Dating Jesus: A Creepy Spirituality

Agnieszka Tennant’s “Dating Jesus: When ‘Lover of My Soul’ Language Goes Too Far” is one of the creepiest things I have read in a long time. She reflects on an “eros-laced” trend of female spirituality that is being pushed by Christian publishers and that has been embraced by not a few women in evangelical churches. She writes,

In a popular book, I learn of women who set up date nights with Jesus. Christie enjoys her Friday nights by going to Barnes & Noble “to drink coffee with the Lord and to read whatever book from the Christian living section he guides me to” or by cooking a wonderful meal and setting the table for two, then “talking to God as if he is actually sitting there at my table with me, because I know that he is.”

The author of this book calls women to “prayer, praise, and pampering” retreats: “Although God certainly loves us even with unshaven legs, no makeup, and a bed-head hairdo, he also deserves to occasionally have his princess sit at his feet while she is looking and feeling her best.” She casts these retreats as exciting dates. “You are running away with your Lover, not confining yourself to a convent.”

In another book, the author assures her readers that “you are the one that overwhelms his heart with just ‘one glance of your eyes,'” quoting from the Song of Solomon. “His gaze is fixed on you,” she writes. “He is captivated by your beauty.”

These teachings have spread into churches. My friend’s mother took part in a “tea with the Lord,” during which she and the other women wore their wedding gowns—those, at least, who managed to squeeze into them—and fancied themselves as brides of Christ. An influential Kansas City church teaches thousands of people the so-called Bridal Paradigm, which encourages a quasi-romantic relationship with Christ. And who among us hasn’t detected an eerie resemblance between a contemporary Christian song and a pop diva’s breathy rendition of a sensual love ballad?

I think Tennant’s conclusion is apt:

I have little patience for taking biblical metaphors too far and giving one’s relationship with God an air of irreverent chumminess. Somehow, the scenario in which “his princess” shaves her legs for a date with Jesus seems to leave little room for fear of God.

“Dating Jesus: When ‘Lover of My Soul’ Language Goes Too Far” – by Agnieszka Tennant


  • Debbie

    there are 2 songs that reflect our passion for Jesus and i like both of them

    Draw Me Close to you
    Never let me go
    I’d lay it all down again
    to hear you say that i’m your friend
    you are my desire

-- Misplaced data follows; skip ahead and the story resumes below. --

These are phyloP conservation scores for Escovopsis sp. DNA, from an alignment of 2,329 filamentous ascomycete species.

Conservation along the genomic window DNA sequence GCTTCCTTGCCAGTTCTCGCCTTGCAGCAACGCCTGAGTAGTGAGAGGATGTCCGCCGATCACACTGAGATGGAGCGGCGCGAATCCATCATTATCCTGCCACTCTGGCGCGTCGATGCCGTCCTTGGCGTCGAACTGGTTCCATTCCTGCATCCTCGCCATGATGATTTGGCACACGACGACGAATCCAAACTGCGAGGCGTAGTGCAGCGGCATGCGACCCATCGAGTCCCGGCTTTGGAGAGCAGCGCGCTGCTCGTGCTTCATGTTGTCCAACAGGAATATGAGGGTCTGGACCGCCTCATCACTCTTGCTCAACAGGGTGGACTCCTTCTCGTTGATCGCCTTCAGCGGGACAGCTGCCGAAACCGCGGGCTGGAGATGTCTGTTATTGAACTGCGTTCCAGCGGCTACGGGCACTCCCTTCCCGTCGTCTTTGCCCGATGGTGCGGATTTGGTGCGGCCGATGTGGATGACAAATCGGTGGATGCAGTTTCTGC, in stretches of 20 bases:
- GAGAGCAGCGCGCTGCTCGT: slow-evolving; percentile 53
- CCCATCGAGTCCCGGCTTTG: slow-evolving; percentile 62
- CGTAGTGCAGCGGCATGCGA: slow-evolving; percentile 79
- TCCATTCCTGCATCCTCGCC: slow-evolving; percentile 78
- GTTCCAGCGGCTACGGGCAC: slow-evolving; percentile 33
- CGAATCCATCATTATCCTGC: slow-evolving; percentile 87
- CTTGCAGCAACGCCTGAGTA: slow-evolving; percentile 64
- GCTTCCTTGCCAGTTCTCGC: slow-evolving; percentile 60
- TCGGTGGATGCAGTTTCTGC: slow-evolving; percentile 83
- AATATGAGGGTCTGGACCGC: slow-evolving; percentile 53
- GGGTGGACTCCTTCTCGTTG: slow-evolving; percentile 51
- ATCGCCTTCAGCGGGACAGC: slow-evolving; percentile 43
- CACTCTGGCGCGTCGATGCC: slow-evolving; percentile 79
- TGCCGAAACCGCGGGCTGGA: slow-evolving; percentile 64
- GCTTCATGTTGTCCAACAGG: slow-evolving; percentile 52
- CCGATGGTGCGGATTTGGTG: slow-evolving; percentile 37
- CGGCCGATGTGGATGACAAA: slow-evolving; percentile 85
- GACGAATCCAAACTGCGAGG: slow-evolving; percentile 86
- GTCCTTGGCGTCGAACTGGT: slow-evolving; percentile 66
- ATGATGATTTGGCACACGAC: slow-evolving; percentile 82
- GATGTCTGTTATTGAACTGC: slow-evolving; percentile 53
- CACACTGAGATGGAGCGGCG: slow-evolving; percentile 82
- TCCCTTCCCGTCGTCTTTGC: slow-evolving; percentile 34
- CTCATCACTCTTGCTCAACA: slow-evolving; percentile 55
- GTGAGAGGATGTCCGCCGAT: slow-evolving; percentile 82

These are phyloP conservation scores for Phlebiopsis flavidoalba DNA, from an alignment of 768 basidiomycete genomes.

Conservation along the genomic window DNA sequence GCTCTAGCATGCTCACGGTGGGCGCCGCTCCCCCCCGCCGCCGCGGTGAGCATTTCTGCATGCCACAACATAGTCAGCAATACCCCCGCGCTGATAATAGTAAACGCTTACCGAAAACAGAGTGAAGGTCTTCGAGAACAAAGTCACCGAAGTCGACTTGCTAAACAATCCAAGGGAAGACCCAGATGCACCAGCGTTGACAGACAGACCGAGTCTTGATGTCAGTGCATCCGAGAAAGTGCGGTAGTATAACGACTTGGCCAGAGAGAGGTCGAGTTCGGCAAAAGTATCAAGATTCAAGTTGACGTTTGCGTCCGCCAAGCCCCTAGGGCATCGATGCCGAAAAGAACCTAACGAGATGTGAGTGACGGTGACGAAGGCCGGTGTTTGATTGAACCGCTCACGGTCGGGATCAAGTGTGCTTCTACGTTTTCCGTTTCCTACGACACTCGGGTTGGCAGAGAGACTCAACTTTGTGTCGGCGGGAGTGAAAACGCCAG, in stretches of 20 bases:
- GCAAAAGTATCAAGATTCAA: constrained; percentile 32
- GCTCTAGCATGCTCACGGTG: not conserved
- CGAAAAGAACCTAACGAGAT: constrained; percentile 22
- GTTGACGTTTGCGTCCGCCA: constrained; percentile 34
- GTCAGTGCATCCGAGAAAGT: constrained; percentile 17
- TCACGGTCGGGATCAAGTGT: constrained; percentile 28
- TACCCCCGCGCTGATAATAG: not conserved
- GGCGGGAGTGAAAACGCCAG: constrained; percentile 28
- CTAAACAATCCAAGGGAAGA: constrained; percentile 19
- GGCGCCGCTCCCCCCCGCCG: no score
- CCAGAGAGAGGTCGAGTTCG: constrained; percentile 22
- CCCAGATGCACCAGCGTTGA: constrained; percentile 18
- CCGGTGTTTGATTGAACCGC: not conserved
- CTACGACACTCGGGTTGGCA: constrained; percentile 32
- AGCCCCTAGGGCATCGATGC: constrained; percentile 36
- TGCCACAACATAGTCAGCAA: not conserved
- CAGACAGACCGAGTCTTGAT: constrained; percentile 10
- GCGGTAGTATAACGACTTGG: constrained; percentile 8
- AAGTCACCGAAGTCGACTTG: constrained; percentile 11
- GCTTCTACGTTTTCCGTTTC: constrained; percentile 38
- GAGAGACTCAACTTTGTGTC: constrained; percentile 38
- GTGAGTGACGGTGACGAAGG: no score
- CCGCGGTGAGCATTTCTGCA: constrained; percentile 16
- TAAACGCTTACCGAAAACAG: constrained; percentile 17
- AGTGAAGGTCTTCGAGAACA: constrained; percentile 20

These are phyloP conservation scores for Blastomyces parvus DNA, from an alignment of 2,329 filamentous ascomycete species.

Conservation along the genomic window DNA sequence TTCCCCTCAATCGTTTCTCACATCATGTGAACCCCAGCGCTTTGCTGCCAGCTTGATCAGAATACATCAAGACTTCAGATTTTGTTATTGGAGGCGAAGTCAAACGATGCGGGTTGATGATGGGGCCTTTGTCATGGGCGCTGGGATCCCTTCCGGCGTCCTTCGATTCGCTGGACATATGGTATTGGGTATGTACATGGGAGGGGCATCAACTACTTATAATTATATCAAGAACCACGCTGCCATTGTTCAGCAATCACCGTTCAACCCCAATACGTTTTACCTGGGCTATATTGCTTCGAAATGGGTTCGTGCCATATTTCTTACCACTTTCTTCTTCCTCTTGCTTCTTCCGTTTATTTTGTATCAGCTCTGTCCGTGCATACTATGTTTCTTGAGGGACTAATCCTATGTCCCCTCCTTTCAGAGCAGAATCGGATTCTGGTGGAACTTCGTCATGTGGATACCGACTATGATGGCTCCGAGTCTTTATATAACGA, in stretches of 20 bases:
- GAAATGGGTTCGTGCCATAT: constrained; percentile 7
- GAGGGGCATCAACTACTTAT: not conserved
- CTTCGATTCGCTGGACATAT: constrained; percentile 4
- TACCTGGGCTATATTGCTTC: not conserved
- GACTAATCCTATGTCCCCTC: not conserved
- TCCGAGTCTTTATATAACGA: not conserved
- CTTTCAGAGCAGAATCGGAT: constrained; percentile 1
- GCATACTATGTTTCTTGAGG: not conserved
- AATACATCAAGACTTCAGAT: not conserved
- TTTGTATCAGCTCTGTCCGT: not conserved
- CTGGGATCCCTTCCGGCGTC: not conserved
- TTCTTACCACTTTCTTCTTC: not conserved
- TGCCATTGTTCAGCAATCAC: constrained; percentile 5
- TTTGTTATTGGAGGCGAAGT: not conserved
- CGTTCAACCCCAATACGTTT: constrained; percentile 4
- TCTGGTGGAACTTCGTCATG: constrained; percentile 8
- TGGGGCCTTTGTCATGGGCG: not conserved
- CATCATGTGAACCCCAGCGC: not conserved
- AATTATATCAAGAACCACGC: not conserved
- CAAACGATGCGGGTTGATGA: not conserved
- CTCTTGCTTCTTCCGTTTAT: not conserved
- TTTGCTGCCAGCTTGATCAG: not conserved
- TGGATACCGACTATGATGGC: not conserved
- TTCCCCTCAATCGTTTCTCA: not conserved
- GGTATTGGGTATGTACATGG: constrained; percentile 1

no one else will do
    no else can take your palce
    to feel the warmth of your embrace
    help me find a way to bring me back to you

    you’re all I want
    you’re all I’ve ever needed
    you’re all I want
    help me know you are near.

    By Michael W Smith

    I more I seek you
    the more i find you
    The more I find you
    The more I love

    I want to sit at your feet
    drink from the cup in your hand
    lay back against you and breath
    and feel your heart beat
    this love is so deep
    it’s more than i can stand
    I melt in your peace
    it’s overwhelming

    By Christ For the Nations Worship

    reflecting on the Apostle John leaning on Jesus at the last supper.

  • Wesley

    This has unfortunately been the going trend in Evangelicalism for awhile now. I’d say there are allot of modern praise hymns where “Jesus” could be replaced with “Jessica” and it would still sound ok. But yeah, your right going this far is creepy.

    The cultural idea of John leaning on Jesus at the Passover Supper is different from having a “Jesus is my girlfriend/boyfriend” spirituality which the Bible doesn’t portray.

  • Robin

    I also knew a guy (John San Antonio Tx, 1988) who had a good laugh as he referred to himself as the “Bride of Christ”, (not that he was gay!)

    However, shortly before he died in a head-on auto accident, he had a dream the week before where Jesus said, “You ARE my bride and I am going to call you to be with me soon”. He died a week later.

    So, what we think isnt that imortant. What God thinks is. And it is not up to me to pass any finaly judgement the weirdness of others.. who knows what GOD thinks? Man looks at the outer, and GOD judges the motive and heart.

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